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klecser last won the day on June 16

klecser had the most liked content!

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About klecser

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    Senior Member


  • RPG Biography
    27 year role-playing veteran
  • Current games
    Call of Cthulhu, Traveller, Savage Worlds, Runequest: Role-playing in Glorantha
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    Fun first.

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  1. Yep, Keeping is difficult sometimes. That's my response. And I'm not trying to be sardonic there. You have to make choices to adjudicate as fairly as you can. One technique to consider is simply communication with your players. Ideally, before a session in which you know things may come up in the future, talk to your players about how they think particular mechanics should be house-ruled. If something happens that was not discussed in advance, have a debrief and ask what they thought. Better yet, there is nothing wrong with hitting PAUSE and saying: "Hey, let's take a quick break to discuss what we think is fair here, because I'm getting the feeling that there might be a difference in perspective here."
  2. Great idea. Any time players can have personal reasons deeper than "your one friend who you knew," it will be a more meaningful experience.
  3. I think you're bringing up an important discussion point that we could have with your question Phil. Call of Cthulhu does have a few mindset shifts when coming from other role-playing games. Most people come from a DND background, and versions of that game (and many others) usually impose penalties for "untrained" skills. This is one of the more notable differences in CoC: anyone can attempt any skill at any time no matter what their skill value is. We could speculate on why that is. I'm of the opinion that role-playing games aren't any fun when you are forbidden from even attempting things or are penalized by the mechanics for creative solutions. It is also noteworthy here that, in your example, the chance of actually hitting and the chance of succeeding on a single raw roll are not the same thing. You certainly have a 25% chance of getting a success on a single roll just rolling d100. But, depending on what other conditions exist for firing, bonus and penalty dice will likely be involved, and that can change the probability of hitting significantly. I'm only bringing that up because I can imagine some players, coming from a DND mindset, deeming it "unfair" that you have "such a good chance" to hit with no training. But it really isn't an amazing chance at base level. This is not a mechanics system designed for success through martial means.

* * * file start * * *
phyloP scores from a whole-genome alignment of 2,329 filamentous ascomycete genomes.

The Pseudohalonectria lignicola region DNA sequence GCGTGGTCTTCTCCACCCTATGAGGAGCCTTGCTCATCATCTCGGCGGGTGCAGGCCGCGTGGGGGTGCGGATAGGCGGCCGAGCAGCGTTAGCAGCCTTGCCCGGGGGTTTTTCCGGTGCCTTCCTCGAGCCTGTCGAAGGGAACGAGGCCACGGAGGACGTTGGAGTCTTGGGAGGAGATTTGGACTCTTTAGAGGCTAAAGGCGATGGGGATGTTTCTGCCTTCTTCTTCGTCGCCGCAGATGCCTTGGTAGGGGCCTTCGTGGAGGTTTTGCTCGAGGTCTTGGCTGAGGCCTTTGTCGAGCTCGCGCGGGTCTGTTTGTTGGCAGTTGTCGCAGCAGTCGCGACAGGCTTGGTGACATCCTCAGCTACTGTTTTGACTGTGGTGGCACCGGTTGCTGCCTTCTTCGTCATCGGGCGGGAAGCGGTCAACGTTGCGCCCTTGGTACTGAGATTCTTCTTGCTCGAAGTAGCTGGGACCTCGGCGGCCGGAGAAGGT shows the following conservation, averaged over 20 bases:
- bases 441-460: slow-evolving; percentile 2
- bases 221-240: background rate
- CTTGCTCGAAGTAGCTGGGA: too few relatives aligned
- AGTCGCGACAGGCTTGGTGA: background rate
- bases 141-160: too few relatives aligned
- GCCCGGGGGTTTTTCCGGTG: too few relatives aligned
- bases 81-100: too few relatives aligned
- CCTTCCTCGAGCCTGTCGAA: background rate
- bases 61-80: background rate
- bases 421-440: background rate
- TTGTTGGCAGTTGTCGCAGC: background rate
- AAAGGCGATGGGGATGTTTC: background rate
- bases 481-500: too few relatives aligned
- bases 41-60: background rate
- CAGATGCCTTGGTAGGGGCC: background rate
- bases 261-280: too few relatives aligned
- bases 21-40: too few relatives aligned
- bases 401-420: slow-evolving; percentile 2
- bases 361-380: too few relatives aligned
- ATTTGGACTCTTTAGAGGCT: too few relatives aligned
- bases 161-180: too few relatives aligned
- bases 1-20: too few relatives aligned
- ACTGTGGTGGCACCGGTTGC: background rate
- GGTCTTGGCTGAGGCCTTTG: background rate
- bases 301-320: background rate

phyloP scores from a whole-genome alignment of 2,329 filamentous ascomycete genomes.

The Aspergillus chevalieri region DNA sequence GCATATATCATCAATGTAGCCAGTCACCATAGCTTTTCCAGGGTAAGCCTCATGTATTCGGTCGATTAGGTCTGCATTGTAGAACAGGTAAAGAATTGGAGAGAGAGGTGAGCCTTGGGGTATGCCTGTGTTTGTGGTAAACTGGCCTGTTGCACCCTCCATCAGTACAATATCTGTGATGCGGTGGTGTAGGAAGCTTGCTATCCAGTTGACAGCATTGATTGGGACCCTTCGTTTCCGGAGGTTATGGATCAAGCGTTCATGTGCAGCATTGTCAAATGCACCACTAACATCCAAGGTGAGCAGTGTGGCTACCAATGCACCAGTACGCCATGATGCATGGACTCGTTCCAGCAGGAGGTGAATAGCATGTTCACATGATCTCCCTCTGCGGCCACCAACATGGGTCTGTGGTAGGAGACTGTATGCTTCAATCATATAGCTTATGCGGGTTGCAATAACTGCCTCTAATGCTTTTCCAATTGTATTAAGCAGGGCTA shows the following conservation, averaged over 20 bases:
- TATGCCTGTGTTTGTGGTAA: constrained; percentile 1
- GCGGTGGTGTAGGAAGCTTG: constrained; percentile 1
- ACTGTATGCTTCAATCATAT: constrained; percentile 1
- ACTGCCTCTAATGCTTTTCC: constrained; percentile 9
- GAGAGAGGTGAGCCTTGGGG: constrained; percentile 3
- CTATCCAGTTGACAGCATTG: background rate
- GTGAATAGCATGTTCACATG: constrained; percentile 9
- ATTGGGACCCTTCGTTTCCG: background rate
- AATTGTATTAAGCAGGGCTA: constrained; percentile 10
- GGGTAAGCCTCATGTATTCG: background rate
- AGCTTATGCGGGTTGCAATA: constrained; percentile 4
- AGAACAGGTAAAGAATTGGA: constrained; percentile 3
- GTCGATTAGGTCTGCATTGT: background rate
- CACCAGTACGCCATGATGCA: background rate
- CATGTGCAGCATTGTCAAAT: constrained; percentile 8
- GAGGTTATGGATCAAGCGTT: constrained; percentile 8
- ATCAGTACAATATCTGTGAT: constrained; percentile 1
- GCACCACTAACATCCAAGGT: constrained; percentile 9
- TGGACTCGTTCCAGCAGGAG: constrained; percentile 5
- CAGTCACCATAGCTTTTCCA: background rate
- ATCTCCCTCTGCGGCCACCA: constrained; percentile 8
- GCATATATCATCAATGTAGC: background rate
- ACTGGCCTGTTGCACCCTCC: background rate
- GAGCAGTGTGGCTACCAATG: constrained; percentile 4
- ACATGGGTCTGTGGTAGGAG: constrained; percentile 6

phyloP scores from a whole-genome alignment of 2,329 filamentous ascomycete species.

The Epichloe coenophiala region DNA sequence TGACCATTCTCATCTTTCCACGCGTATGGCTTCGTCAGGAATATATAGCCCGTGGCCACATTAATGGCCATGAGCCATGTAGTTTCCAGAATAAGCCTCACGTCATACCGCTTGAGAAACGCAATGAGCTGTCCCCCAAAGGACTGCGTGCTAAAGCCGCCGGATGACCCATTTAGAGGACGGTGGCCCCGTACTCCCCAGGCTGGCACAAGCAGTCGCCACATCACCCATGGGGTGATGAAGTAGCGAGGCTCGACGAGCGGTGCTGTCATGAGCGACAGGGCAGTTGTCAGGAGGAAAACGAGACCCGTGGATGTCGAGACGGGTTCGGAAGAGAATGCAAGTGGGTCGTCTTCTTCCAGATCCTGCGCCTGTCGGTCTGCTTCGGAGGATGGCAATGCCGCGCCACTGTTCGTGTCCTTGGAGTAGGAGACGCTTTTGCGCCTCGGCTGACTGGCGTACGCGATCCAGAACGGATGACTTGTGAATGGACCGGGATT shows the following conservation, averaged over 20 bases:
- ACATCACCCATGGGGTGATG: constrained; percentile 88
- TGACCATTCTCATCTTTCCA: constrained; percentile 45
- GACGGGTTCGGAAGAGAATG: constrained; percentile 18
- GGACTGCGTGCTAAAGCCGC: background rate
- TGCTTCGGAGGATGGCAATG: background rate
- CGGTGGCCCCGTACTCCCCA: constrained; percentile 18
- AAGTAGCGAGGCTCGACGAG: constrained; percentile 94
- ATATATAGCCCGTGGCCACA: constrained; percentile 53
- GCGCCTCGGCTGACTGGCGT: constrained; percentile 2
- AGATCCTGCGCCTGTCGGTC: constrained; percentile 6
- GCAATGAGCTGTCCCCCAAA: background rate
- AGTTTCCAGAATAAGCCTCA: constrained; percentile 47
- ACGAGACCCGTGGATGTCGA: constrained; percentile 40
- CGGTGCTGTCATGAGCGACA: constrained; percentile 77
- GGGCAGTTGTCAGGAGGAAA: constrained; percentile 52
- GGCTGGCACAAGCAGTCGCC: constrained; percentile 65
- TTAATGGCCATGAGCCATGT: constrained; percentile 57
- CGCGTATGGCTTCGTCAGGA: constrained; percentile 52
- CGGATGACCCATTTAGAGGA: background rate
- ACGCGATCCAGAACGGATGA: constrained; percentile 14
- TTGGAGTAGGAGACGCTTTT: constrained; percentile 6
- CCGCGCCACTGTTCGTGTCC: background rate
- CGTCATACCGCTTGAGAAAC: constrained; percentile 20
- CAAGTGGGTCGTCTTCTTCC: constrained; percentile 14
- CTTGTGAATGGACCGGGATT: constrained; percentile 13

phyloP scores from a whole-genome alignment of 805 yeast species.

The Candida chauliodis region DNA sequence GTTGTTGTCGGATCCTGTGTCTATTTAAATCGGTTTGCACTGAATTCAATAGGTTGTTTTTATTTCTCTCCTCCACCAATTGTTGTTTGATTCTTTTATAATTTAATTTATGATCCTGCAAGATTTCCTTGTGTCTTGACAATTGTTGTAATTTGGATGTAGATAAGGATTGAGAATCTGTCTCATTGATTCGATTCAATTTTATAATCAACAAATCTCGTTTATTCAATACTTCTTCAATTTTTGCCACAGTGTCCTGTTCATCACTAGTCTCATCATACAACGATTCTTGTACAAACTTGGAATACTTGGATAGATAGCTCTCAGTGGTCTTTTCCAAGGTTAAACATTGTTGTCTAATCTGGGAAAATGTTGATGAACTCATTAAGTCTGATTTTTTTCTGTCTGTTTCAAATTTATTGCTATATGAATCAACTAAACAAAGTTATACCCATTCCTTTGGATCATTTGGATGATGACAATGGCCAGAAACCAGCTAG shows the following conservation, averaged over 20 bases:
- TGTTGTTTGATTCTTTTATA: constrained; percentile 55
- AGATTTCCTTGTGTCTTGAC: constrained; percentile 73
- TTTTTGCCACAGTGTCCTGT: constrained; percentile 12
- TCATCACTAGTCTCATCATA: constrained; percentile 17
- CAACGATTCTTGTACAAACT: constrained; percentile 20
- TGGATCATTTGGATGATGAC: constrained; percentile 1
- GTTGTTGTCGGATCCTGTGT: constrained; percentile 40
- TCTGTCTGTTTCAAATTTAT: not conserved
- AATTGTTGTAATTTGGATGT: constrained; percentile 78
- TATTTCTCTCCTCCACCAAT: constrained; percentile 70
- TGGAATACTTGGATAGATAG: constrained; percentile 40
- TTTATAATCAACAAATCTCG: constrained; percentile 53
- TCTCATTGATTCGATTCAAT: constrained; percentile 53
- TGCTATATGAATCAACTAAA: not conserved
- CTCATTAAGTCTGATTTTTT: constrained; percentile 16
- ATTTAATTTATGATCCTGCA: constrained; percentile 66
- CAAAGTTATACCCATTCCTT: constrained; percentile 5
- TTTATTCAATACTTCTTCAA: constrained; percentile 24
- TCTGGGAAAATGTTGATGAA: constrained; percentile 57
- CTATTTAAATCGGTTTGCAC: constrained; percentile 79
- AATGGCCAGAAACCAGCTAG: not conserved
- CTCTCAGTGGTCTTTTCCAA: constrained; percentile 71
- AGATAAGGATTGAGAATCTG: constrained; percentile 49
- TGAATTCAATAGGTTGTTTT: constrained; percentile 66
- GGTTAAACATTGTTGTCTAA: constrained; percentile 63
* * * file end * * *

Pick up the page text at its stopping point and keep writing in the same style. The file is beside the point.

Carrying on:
4. Usually four to six months after the release of a PDF. It all depends upon manufacturing time, boat transit times, and customs. That can vary tremendously, especially under the pandemic. Chaosium does not publish release dates for their products.